* CIRAD Lowveld Livestock Project (CLLP)- Update from Zimbabwe- Alexandre Caron reports that this project, funded by the French Embassy in Zimbabwe and coordinated by CIRAD, is centred on the dip tank system which used to be maintained by the government's Department of Veterinary Services. Due to the difficulties Zimbabwe has been facing, the requisite chemicals have not available and the system has been deteriorating. The CLLP has chosen to focus on the Malipati Animal Health Centre (AHC) on the southern border of Gonarezhou National Park, supervising 10 dip tanks that serve about 17,000 head of cattle. Through the provision of monthly or bi-monthly dipping for local communities, two final year veterinary students from the University of Zimbabwe and one PhD student from the University of Zimbabwe's Centre for Applied Social Sciences (CASS) are using questionnaires when farmers come to dip their animals, with the help of local veterinary staff. These questionnaires are designed to evaluate: perceptions of farmers of the disease issues they face in the context of the interface between livestock and wildlife; perceptions of current livestock management systems and potential opportunities going forward; and feelings about the ways the dip tanks could/should be managed more efficiently in the current context. The project started in September 2006 and aims to collect one year of pilot data. As of March 2007, participatory rural appraisal (PRA) techniques are being used to investigate specific issues which have begun to arise from the questionnaires. The CLLP hopes to extend this pilot study to other AHCs in the district, and perhaps in some other places via development of local pilot sites for sustainably managed dip tanks and animal health surveillance systems in partnership with all stakeholders.


* Update on HALI (Health for Animal and Livelihood Improvement) Project, Rungwa-Ruaha, Tanzania from Dr. Deana Clifford, UC Davis-

– In collaboration with the community-based association to manage wildlife (MBOMIPA) we collected tissues from 20 wild animals during the 2006 hunting season. These tissues are being cultured for tuberculosis and sera available from 13 of these animals is being tested for Brucella exposure at Sokoine University.
– As of today we have collected 228 lymph node samples, 193 serum samples, 35 reproductive tracts and 2 lung samples (animals with suspect lesions) from slaughtered livestock in the region. Samples collected prior to May (n=124) are being cultured for tuberculosis and tested for Brucella exposure at Sokoine University.
– Sampling of water sources began in February, with sites being re-sampled monthly thereafter. We are using a variety of new and exciting technologies for the microbiology and protozoal isolation of organisms from water, including the Colilert test for counting the most probable number of coliform bacteria; gauze filtration and enrichment for the detection of Shigella, Salmonella, Vibrio, and Camplybacter spp. ; and immunomagnetic separation coupled with fluorescent antibody staining for the detection of Cryptosporidium and Giardia spp.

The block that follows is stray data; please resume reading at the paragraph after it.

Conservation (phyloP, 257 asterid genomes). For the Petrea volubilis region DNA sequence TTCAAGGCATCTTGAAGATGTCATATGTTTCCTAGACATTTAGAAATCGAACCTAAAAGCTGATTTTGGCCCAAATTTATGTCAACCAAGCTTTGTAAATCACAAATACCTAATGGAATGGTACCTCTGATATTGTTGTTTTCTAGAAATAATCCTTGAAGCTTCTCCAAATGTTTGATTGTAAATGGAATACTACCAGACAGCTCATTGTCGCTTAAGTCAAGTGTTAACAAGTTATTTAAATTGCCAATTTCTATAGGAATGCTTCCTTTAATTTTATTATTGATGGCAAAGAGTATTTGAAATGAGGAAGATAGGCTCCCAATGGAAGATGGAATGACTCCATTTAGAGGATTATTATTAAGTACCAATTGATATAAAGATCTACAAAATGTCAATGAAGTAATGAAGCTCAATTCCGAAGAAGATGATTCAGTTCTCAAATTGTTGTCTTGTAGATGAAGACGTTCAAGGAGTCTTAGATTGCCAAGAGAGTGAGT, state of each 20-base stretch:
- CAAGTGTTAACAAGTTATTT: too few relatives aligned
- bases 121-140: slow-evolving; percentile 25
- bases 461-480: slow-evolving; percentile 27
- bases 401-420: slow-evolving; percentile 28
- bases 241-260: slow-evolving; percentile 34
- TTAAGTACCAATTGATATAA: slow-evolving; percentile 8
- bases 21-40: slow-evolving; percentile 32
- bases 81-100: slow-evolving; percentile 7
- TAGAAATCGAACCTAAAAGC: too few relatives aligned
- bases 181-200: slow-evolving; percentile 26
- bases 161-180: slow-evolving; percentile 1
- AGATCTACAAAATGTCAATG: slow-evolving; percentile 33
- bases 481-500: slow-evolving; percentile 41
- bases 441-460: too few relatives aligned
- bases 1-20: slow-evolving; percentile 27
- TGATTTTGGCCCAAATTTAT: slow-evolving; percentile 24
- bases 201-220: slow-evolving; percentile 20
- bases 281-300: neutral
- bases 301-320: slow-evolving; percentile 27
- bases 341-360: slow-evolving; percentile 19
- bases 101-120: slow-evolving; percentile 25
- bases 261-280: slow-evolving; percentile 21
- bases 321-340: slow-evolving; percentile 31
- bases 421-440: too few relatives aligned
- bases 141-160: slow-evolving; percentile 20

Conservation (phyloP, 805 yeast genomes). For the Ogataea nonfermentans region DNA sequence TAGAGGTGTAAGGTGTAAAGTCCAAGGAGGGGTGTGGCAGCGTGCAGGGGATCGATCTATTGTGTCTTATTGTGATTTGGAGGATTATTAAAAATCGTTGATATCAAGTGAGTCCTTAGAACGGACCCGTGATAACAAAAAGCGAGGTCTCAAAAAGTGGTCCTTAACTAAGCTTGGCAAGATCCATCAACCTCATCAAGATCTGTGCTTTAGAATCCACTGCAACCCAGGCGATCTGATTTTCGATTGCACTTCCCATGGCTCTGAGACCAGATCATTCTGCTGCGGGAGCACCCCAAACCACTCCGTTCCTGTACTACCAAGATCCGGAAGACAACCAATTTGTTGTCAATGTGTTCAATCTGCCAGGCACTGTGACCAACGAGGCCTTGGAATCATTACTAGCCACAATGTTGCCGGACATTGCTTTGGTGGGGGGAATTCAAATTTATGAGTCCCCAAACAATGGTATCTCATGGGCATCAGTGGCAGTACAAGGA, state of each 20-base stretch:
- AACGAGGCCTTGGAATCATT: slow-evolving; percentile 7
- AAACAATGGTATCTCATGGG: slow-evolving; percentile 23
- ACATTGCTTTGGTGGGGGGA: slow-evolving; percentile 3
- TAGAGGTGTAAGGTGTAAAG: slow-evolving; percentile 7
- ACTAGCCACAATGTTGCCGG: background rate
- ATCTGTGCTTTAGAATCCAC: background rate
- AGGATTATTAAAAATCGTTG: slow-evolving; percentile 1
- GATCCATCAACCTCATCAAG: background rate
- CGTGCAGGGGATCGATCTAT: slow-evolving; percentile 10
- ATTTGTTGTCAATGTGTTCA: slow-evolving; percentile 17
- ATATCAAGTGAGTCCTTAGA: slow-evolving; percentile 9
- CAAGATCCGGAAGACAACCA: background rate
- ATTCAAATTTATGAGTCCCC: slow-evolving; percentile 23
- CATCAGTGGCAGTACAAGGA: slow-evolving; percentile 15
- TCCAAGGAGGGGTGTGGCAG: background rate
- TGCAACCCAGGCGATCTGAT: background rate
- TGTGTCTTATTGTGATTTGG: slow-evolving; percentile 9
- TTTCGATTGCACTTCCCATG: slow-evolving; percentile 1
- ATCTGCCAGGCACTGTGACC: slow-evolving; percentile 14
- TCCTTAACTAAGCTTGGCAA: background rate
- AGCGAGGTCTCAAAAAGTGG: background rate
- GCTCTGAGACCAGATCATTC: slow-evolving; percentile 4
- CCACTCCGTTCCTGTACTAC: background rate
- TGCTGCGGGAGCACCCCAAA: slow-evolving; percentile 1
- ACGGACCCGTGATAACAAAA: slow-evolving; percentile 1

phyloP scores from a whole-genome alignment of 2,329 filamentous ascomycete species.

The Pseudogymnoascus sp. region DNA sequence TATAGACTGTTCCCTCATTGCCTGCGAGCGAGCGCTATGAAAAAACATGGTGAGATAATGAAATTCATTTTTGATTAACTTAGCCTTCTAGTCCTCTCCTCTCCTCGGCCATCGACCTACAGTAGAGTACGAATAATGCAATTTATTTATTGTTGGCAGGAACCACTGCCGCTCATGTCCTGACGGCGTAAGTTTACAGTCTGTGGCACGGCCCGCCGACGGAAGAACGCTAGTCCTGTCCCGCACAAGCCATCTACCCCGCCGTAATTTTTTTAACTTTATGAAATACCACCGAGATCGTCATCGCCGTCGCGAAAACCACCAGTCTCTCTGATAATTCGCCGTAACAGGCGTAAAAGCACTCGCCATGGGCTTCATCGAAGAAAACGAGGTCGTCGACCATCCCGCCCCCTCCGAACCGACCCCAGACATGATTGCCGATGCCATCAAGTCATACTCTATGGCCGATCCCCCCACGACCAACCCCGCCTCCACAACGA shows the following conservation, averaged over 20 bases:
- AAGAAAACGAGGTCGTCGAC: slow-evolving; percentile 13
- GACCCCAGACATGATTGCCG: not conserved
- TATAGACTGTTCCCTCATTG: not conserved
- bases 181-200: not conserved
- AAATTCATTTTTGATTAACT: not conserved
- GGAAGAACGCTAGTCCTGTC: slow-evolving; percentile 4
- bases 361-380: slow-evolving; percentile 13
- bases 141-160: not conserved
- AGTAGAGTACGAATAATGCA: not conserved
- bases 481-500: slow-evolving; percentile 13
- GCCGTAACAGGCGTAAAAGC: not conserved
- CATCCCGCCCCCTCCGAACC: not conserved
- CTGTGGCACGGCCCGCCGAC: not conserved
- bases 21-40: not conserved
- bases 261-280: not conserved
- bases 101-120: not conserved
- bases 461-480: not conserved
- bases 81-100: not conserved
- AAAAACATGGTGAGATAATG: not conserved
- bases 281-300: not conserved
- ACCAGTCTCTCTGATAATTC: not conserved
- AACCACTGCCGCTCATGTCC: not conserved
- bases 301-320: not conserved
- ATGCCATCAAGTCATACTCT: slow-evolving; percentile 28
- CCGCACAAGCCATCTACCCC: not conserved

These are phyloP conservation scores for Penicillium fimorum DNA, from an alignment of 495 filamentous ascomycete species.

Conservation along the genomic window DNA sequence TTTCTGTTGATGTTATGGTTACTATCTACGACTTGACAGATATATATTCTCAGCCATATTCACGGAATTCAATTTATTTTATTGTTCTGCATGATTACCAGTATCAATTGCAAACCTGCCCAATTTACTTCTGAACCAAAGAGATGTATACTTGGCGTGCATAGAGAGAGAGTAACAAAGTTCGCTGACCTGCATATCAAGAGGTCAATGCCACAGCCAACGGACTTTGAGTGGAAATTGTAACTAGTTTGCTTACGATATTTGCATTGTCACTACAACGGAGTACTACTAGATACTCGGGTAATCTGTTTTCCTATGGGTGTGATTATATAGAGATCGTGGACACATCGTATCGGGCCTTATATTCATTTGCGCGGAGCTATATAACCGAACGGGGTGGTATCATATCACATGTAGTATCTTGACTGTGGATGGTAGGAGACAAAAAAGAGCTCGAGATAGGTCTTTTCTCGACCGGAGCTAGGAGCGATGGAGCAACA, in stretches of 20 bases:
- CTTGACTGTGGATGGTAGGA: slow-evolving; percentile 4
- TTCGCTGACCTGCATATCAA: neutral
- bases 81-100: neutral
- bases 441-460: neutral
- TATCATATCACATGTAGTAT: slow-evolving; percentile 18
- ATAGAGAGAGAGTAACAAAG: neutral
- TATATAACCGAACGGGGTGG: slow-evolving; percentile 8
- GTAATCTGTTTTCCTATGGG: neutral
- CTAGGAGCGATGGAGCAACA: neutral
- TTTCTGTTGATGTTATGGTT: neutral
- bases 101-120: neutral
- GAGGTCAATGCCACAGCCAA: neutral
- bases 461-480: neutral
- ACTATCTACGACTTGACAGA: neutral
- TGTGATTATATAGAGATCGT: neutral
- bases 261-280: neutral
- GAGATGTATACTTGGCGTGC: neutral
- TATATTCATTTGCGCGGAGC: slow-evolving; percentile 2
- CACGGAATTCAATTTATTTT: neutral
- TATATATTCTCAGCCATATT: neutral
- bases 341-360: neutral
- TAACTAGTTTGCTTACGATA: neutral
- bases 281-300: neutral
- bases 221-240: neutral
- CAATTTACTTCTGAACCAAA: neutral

– We have completed 70 socioeconomic surveys of pastoralist households during the wet season. We will examine this data in June and July, and prepare to start surveys again in the dry season.
– We held a successful training for 19 MBOMIPA game scouts on how to reduce exposure to zoonotic diseases during the course of their normal working duties.
– HALI project is supporting two Master’s students at Sokoine University (Drs. Julius John and Annette Kitambi) and partially supporting Mr. Michel Masozera’s PhD work on socioeconomic issues.

Our focus for the month of June will be starting the household level sampling of livestock, continuing water sampling, and preparing to resume wildlife work in the dry season.


* The 7th AHEAD Great Limpopo TFCA Working Group meeting was held March 8th and 9th, 2007 at the ARA-SUL “Clube A Palhota” Resort at Pequenos Libombos Dam, Boane District, Mozambique- west of Maputo. The meeting was unique for several reasons. First, it was the first meeting Chaired by SANParks' Dr. Nicky Shongwe, who is now coordinating the AHEAD GLTFCA Working Group, with a base in South Africa. Nicky's diverse background and experience (recall from previous 'AHEAD Updates' that she is a medical doctor with experience in other realms including advertising and the arts) brought exciting new dimensions to the presentations and discussions. Several community members from Massingir, who live in and around Limpopo National Park, attended this 7th Working Group meeting, and were able to share their personal perspectives on the challenges they face at the wildlife / livestock / human interface. Equipped with cameras specifically in preparation for the meeting, the community was able to show the AHEAD GLTFCA WG how their day to day lives are impacted by disease, problem animals, inadequate access to potable water, uncertainties over resettlement plans, and a range of other challenges in this remote area. Excellent discussions followed, with community members staying for the duration of the Working Group meeting. In fact, this was the first AHEAD GLTFCA WG meeting that required simultaneous translation involving three languages: English, Portuguese, and Shangaan! It was very exciting (as well as productive) to see researchers and villagers, protected area managers and social scientists, graduate students and the donor community, veterinarians and medical doctors, government officials and ecologists- and more- all at the same table. In fact, this was the largest AHEAD GLTFCA Working Group meeting to date, with 55+ attendees. It is clear that the AHEAD GLTFCA initiative is poised to move full steam... ahead into a comprehensive implementation phase, one that we all believe will pay dividends for conservation as well as for development in the region. See note above about follow-up "One Health" field reconnaisance mission.